Bohmian Mechanics provides a counterexample to Feynman's reasoning. It is not an error that was unique to Feynman, since Bohm himself made the mistake in his textbook which was published a year before he discovered an explicit example of a hidden variable theory. Historically, von Neumann made the error also. Although von Neumann's error was known to a few, including Grete Hermann, the error was not widely known until Bell's 1966 article.
Another example of Feynman making the same error is found in the following video at 49:00.
Despite Feynman's errors, there are certainly things in which quantum mechanics differs from classical mechanics.
1. In the orthodox quantum formalism, a quantum pure state can be considered the complete state of a physical system. More mathematically, a pure state is an extremal point in the space of density matrices. What is different between quantum and classical extremal points is that the quantum state space is not a simplex.
2. A classical relativistic theory is a theory of causality - correlations are explained by causes that are within the past light cones of each event. However, a quantum mechanical theory that is relativistic does not satisfy this, showing (to my surprise) that relativity can tolerate a degree of nonlocality. Surprisingly, Popescu and Rohrlich showed that relativity can tolerate much more nonlocality than even quantum mechanics allows.
He meant in terms of pictures developed from everyday experience and part of our intuition.
As you get experience in it and become familiar with its weirdness you understand it - Feynman most certainly did.
I'm confused about why Feynman's statement is seen as an error. The context was that he was talking about the double slit experiment with electrons to an audience who had (presumably for the most part) only ever seen classical mechanics and possibly classical wave theory, but for whom an electron was a particle, with a trajectory. To them, the double slit experiment would surely seem mysterious.
With the state of understanding today, you would probably say, that "it contains the only mystery" is no longer true. When I attended QM lectures (~30yrs ago), there was no mention of entanglement issues or any of the modern quantum foundations thinking, so to us much of the "mysterious" part of QM would have been encapsulated in the double slit behaviour.
The Fuchs/Schack reference looks very good though, I look forward to reading it...
The meaning of things generally, not just this statement, but generally, is usually contextual. The issue here is what context you think the statement was made in. The different answers all have a different take on context.
@atyy: Feynman most definitely did not mean that he was the one that didn't understand QM. He would have said so. If he said nobody he meant nobody. It is another question what he meant by "understand". I also don't understand what you mean by errors! It seems that you are suggesting that he really didn't understand and made errors about the most basic experiment in QM! In fact it seems that you are suggesting that only Bohm (and people who like bohmian mechanics) understand QM!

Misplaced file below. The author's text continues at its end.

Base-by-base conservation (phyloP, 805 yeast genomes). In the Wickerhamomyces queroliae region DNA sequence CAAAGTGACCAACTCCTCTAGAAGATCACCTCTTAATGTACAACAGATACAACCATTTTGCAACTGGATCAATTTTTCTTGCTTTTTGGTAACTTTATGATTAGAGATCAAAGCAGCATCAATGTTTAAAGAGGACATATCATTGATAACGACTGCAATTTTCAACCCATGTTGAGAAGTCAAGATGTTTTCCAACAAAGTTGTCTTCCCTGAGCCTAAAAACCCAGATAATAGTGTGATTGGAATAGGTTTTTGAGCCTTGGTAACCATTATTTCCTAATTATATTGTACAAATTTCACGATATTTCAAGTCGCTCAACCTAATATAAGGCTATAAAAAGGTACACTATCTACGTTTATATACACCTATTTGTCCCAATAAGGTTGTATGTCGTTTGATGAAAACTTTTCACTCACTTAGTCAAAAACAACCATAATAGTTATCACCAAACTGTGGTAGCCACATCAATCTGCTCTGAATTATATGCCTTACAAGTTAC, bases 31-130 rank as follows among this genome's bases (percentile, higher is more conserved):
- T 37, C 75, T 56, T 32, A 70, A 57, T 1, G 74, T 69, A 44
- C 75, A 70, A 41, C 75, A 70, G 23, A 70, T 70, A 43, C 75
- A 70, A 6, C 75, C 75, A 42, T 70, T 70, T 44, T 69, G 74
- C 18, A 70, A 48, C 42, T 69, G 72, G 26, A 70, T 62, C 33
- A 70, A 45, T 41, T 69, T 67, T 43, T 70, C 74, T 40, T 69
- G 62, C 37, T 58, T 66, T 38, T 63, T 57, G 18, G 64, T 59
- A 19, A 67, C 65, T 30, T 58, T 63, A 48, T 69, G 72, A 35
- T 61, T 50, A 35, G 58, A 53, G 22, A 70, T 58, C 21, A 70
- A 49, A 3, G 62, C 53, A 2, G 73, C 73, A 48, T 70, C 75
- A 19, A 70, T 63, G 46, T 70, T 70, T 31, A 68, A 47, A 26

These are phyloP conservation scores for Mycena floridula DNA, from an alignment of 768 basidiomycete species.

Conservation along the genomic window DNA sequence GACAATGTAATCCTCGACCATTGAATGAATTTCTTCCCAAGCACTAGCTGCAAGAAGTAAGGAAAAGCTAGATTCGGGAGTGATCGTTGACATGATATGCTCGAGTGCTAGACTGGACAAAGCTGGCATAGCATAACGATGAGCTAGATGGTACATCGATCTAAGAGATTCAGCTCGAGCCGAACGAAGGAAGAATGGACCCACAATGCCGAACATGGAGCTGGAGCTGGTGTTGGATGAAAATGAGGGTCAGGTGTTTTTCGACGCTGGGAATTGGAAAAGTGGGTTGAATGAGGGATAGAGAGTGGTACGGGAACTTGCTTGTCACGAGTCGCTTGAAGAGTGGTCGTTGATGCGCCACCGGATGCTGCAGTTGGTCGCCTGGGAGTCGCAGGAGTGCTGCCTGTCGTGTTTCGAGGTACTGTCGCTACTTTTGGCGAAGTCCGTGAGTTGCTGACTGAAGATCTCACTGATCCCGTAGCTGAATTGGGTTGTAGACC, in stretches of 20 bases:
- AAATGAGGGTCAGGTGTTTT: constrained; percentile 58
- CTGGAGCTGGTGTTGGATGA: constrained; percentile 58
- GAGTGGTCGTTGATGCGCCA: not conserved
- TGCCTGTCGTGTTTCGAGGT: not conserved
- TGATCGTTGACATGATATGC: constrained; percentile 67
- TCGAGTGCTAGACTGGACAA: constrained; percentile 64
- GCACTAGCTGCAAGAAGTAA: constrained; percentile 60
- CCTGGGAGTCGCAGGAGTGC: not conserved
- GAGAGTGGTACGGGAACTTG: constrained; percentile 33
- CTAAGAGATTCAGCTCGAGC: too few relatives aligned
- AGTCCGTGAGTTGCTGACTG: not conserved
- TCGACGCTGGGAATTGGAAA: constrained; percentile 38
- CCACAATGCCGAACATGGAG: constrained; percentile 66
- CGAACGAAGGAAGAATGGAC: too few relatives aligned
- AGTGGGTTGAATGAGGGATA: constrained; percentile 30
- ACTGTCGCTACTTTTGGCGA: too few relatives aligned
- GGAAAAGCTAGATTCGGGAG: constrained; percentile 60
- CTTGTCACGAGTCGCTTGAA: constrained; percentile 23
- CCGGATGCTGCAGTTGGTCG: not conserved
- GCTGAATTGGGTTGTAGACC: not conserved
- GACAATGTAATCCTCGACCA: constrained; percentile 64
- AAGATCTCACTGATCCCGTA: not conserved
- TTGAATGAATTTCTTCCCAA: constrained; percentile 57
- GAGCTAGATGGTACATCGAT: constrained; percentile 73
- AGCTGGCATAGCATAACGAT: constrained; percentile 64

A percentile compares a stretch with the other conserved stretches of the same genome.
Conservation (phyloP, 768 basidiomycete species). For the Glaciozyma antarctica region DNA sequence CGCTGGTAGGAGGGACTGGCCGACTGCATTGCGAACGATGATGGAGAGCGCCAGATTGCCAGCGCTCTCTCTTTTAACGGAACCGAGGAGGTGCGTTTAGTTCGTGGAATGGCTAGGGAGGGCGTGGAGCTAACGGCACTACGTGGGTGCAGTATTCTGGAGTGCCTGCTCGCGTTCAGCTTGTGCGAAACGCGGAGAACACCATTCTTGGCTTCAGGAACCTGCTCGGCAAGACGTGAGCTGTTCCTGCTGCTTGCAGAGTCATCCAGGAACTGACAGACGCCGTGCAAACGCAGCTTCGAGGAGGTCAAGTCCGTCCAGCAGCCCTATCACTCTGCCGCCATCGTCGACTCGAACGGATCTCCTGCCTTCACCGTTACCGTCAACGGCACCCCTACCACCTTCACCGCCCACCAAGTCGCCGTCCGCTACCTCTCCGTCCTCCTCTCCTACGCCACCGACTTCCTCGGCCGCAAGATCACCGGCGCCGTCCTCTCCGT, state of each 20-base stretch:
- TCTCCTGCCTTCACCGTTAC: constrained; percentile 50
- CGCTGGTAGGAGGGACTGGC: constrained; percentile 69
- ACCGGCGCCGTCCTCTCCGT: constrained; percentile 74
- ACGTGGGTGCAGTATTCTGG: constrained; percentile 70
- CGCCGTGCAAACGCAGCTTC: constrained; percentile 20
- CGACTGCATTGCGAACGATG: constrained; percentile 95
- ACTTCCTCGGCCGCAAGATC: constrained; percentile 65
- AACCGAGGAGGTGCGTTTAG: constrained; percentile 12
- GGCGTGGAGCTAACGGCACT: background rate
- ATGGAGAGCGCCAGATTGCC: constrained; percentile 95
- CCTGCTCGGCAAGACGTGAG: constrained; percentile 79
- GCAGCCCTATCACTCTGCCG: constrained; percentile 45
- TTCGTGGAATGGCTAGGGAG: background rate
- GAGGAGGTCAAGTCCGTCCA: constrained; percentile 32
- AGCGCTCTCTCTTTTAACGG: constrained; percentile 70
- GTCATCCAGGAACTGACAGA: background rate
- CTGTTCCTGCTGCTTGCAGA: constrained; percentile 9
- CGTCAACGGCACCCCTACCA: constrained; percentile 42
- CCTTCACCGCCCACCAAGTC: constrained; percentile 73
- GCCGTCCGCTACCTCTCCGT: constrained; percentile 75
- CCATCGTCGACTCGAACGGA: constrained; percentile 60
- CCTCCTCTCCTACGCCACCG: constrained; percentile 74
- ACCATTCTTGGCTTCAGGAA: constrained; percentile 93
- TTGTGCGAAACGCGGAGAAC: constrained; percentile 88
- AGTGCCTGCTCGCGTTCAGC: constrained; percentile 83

Well, I'm being a bit cheeky there. It's not as clear cut an error as his second statement that the particle cannot have a trajectory, and that hidden variables are impossible.
But what I'm thinking here is that I don't see why the double slit is mysterious at all. Why should particles have trajectories? Why shouldn't one have a theory whose only predictions are random? Why shouldn't different experiments give different results?
Anyway, the Fuchs/Schack reference starts off by saying that it seems that Feynman made an error here, giving the same criticism as me: 'Without such a guarantee for underwriting a belief that some matter of fact stays constant in the consideration of two experiments, one—it might seem—would be quite justified in responding, “Of course, you change an experiment, and you get a different probability distribution arising from it. So what?”'. They cite in footnote 4 Koopman and Ballentine who also think the same way (wow, I'm agreeing with Ballentine?). But interestingly they go on and try to argue that maybe he was right in some sense. But let me quote bhobba first:
Now I want to take bhobba out of context - but maybe for good reason - bhobba stresses *context*. Maybe quantum mechanics is strange because the formalism is *non-contextual* via Gleason's, but it is *contextuality* that lies behind the intuition that different experiments give different results! Comment on this point welcomed!
Incidentally, while most nowadays would say that it is the Bell tests and nonlocality that is the mystery, apart from the Quantum Bayesian defence of Feynman's "only mystery", I believe Griffith's Consistent Histories also does the same, because that interpretation weakens reality so much that Griffith can reasonably argue that quantum mechanics is local (I'm not sure he is right, but I think his argyument is at least very reasonable).